2. Books from other, newer, theology specialities were available. I started an MA in 2012 which included a module on Practical Theology which has become a theological discipline in itself. Some academic theologians are a bit sniffy about it, but those of us who live in both the academic and pastoral worlds are engaged with it. Not one of the books I needed for the course was available in Logos or Vyrso. 
  3. Books were made more readily available individually, rather than in bundles. I know that discounts are bigger on bundles, and understand why, but if I want a $20 book it's no use to me in a $100 bundle, even if that bundle is normally $200. I have been through the process of acquiring commentaries, lexicons, grammars, systematic theologies and original-language texts and apparatus, and probably won't be buying base packages or bundles in future, but do still buy several books every month (a reducing proportion of which are in Logos format), and many of these are available as part of bundles, but not at a price I can afford.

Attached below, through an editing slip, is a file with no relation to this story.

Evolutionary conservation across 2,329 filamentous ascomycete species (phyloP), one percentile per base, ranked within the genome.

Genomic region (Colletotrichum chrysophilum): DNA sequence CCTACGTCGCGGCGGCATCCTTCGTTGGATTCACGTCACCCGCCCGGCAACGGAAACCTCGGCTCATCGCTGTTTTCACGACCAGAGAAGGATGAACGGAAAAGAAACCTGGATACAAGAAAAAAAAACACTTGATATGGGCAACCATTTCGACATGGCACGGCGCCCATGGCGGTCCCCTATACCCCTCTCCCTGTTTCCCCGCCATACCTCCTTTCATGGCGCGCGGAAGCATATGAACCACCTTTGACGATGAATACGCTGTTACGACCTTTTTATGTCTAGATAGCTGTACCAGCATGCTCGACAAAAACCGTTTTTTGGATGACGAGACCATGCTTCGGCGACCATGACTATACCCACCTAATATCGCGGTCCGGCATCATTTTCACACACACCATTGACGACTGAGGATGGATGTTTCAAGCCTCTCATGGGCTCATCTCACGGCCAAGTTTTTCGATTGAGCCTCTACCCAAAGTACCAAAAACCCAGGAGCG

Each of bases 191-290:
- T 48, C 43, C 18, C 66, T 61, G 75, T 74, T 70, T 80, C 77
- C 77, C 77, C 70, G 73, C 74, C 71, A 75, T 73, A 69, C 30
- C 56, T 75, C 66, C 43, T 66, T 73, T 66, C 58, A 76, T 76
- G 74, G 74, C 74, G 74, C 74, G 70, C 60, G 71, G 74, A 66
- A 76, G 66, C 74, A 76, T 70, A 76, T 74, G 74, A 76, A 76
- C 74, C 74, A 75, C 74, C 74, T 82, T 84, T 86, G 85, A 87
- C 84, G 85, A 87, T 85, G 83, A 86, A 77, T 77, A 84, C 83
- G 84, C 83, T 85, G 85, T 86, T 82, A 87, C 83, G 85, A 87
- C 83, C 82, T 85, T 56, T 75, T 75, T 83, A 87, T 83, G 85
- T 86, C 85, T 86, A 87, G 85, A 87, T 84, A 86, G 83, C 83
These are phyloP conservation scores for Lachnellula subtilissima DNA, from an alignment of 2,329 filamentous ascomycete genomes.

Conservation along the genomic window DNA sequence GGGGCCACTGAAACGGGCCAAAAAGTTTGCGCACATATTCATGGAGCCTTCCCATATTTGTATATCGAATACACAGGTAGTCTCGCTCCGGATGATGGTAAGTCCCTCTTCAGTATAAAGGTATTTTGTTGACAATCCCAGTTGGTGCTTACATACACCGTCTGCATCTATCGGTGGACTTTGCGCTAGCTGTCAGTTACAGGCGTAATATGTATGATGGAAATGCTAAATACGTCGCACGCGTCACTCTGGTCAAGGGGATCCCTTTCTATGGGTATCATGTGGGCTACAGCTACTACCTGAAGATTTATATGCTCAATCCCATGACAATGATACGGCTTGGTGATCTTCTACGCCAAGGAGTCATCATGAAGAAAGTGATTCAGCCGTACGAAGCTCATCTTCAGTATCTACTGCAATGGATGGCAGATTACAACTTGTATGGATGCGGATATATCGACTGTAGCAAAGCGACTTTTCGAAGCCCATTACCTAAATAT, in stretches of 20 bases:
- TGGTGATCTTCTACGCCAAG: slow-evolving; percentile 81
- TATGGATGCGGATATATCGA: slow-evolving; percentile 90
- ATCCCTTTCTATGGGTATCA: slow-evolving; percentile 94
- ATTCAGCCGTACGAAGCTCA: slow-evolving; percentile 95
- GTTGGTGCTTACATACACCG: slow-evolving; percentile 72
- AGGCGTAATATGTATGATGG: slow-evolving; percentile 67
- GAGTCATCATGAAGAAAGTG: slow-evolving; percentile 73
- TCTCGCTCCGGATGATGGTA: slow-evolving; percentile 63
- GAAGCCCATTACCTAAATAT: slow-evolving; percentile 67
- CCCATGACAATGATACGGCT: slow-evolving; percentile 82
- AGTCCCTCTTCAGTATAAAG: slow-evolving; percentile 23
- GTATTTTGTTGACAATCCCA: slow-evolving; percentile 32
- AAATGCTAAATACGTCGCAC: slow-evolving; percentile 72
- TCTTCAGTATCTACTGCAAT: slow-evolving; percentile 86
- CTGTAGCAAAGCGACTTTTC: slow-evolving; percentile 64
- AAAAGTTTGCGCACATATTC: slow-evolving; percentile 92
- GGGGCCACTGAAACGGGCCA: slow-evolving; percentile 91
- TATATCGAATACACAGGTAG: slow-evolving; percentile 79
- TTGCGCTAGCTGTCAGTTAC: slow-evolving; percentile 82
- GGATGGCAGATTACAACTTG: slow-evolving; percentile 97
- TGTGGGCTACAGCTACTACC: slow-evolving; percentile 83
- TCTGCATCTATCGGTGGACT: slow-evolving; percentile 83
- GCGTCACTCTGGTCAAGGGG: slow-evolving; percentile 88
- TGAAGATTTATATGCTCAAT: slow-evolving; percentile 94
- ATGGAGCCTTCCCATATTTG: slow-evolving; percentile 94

4. More response was made to suggestions for resources on here. I hovered over the "Buy" button on A-Company's website today and very nearly bought the Carta set. These are invaluable for those of us who do significant amounts of teaching, as well as those who preach. It was only the thought of having to switch between applications that put me off, but if I eventually find they're not available in Logos, I will end up becoming a customer of theirs (I've already downloaded their Lite version, which means they'r enow emailing me), and will probably eventually buy other products from them that are also available in Logos, my preferred platform. The Carta resources have been regularly requested on here over a number of years, but nobody has responded (as far as I remember) to say whether they're in the pipeline, Logos won't be offering them, negotiations are on going, or Carta has an exclusivity deal with A-company. If we knew we could plan (or buy elsewhere).